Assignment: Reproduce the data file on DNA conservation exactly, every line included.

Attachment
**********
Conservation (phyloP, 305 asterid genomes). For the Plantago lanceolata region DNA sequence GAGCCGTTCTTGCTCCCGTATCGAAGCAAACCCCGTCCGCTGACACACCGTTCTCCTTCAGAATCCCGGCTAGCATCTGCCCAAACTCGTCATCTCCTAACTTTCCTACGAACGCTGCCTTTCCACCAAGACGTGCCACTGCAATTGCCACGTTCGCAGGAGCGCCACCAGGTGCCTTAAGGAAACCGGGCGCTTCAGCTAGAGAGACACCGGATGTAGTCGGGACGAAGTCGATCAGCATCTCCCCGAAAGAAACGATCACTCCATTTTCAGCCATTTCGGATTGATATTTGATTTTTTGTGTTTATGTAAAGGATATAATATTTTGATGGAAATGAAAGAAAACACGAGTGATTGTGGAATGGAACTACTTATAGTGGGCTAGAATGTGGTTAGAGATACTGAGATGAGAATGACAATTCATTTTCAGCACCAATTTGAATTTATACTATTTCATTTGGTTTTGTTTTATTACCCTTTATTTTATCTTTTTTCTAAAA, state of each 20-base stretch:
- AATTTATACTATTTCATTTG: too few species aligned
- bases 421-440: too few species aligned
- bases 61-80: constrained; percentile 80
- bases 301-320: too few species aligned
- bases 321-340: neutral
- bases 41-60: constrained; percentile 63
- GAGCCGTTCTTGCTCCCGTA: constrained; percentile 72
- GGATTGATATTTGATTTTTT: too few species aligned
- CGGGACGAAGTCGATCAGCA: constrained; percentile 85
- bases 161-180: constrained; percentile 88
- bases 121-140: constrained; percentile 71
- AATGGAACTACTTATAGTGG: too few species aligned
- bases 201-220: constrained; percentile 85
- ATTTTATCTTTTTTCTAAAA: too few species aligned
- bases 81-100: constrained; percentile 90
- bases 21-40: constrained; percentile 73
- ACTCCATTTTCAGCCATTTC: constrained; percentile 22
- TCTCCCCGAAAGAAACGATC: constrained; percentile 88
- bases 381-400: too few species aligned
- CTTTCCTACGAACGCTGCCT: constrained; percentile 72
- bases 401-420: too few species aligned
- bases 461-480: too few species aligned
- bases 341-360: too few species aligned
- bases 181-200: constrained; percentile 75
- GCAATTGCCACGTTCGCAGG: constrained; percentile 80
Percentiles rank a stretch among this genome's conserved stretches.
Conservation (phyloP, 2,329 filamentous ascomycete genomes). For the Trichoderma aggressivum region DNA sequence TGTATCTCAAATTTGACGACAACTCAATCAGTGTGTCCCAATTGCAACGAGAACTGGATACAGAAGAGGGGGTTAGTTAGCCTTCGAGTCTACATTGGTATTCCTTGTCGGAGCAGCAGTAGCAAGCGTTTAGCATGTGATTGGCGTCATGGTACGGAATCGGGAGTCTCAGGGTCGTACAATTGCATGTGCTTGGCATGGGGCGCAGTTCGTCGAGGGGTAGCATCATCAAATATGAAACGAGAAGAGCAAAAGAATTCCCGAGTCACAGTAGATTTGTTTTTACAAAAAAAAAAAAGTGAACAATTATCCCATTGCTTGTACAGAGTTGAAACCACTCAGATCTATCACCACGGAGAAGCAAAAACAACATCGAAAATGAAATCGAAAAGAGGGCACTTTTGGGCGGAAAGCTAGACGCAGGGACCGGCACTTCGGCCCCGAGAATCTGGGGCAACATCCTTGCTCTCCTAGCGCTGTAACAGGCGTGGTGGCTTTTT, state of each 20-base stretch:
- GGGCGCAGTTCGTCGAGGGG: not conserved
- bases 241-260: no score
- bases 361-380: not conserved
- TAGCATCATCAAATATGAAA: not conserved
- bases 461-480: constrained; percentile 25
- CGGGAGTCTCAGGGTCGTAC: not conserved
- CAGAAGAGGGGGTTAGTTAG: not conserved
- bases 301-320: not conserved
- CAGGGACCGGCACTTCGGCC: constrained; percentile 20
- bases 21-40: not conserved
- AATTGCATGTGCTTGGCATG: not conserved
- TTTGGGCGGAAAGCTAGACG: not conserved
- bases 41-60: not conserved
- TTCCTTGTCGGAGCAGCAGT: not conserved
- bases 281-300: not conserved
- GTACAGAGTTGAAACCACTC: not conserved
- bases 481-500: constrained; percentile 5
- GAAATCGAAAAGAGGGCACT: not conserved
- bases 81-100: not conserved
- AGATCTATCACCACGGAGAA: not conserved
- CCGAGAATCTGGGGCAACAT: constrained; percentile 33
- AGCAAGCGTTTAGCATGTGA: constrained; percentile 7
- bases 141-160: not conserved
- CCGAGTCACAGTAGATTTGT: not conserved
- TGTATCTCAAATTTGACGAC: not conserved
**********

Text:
Conservation (phyloP, 305 asterid genomes). For the Plantago lanceolata region DNA sequence GAGCCGTTCTTGCTCCCGTATCGAAGCAAACCCCGTCCGCTGACACACCGTTCTCCTTCAGAATCCCGGCTAGCATCTGCCCAAACTCGTCATCTCCTAACTTTCCTACGAACGCTGCCTTTCCACCAAGACGTGCCACTGCAATTGCCACGTTCGCAGGAGCGCCACCAGGTGCCTTAAGGAAACCGGGCGCTTCAGCTAGAGAGACACCGGATGTAGTCGGGACGAAGTCGATCAGCATCTCCCCGAAAGAAACGATCACTCCATTTTCAGCCATTTCGGATTGATATTTGATTTTTTGTGTTTATGTAAAGGATATAATATTTTGATGGAAATGAAAGAAAACACGAGTGATTGTGGAATGGAACTACTTATAGTGGGCTAGAATGTGGTTAGAGATACTGAGATGAGAATGACAATTCATTTTCAGCACCAATTTGAATTTATACTATTTCATTTGGTTTTGTTTTATTACCCTTTATTTTATCTTTTTTCTAAAA, state of each 20-base stretch:
- AATTTATACTATTTCATTTG: too few species aligned
- bases 421-440: too few species aligned
- bases 61-80: constrained; percentile 80
- bases 301-320: too few species aligned
- bases 321-340: neutral
- bases 41-60: constrained; percentile 63
- GAGCCGTTCTTGCTCCCGTA: constrained; percentile 72
- GGATTGATATTTGATTTTTT: too few species aligned
- CGGGACGAAGTCGATCAGCA: constrained; percentile 85
- bases 161-180: constrained; percentile 88
- bases 121-140: constrained; percentile 71
- AATGGAACTACTTATAGTGG: too few species aligned
- bases 201-220: constrained; percentile 85
- ATTTTATCTTTTTTCTAAAA: too few species aligned
- bases 81-100: constrained; percentile 90
- bases 21-40: constrained; percentile 73
- ACTCCATTTTCAGCCATTTC: constrained; percentile 22
- TCTCCCCGAAAGAAACGATC: constrained; percentile 88
- bases 381-400: too few species aligned
- CTTTCCTACGAACGCTGCCT: constrained; percentile 72
- bases 401-420: too few species aligned
- bases 461-480: too few species aligned
- bases 341-360: too few species aligned
- bases 181-200: constrained; percentile 75
- GCAATTGCCACGTTCGCAGG: constrained; percentile 80
Percentiles rank a stretch among this genome's conserved stretches.
Conservation (phyloP, 2,329 filamentous ascomycete genomes). For the Trichoderma aggressivum region DNA sequence TGTATCTCAAATTTGACGACAACTCAATCAGTGTGTCCCAATTGCAACGAGAACTGGATACAGAAGAGGGGGTTAGTTAGCCTTCGAGTCTACATTGGTATTCCTTGTCGGAGCAGCAGTAGCAAGCGTTTAGCATGTGATTGGCGTCATGGTACGGAATCGGGAGTCTCAGGGTCGTACAATTGCATGTGCTTGGCATGGGGCGCAGTTCGTCGAGGGGTAGCATCATCAAATATGAAACGAGAAGAGCAAAAGAATTCCCGAGTCACAGTAGATTTGTTTTTACAAAAAAAAAAAAGTGAACAATTATCCCATTGCTTGTACAGAGTTGAAACCACTCAGATCTATCACCACGGAGAAGCAAAAACAACATCGAAAATGAAATCGAAAAGAGGGCACTTTTGGGCGGAAAGCTAGACGCAGGGACCGGCACTTCGGCCCCGAGAATCTGGGGCAACATCCTTGCTCTCCTAGCGCTGTAACAGGCGTGGTGGCTTTTT, state of each 20-base stretch:
- GGGCGCAGTTCGTCGAGGGG: not conserved
- bases 241-260: no score
- bases 361-380: not conserved
- TAGCATCATCAAATATGAAA: not conserved
- bases 461-480: constrained; percentile 25
- CGGGAGTCTCAGGGTCGTAC: not conserved
- CAGAAGAGGGGGTTAGTTAG: not conserved
- bases 301-320: not conserved
- CAGGGACCGGCACTTCGGCC: constrained; percentile 20
- bases 21-40: not conserved
- AATTGCATGTGCTTGGCATG: not conserved
- TTTGGGCGGAAAGCTAGACG: not conserved
- bases 41-60: not conserved
- TTCCTTGTCGGAGCAGCAGT: not conserved
- bases 281-300: not conserved
- GTACAGAGTTGAAACCACTC: not conserved
- bases 481-500: constrained; percentile 5
- GAAATCGAAAAGAGGGCACT: not conserved
- bases 81-100: not conserved
- AGATCTATCACCACGGAGAA: not conserved
- CCGAGAATCTGGGGCAACAT: constrained; percentile 33
- AGCAAGCGTTTAGCATGTGA: constrained; percentile 7
- bases 141-160: not conserved
- CCGAGTCACAGTAGATTTGT: not conserved
- TGTATCTCAAATTTGACGAC: not conserved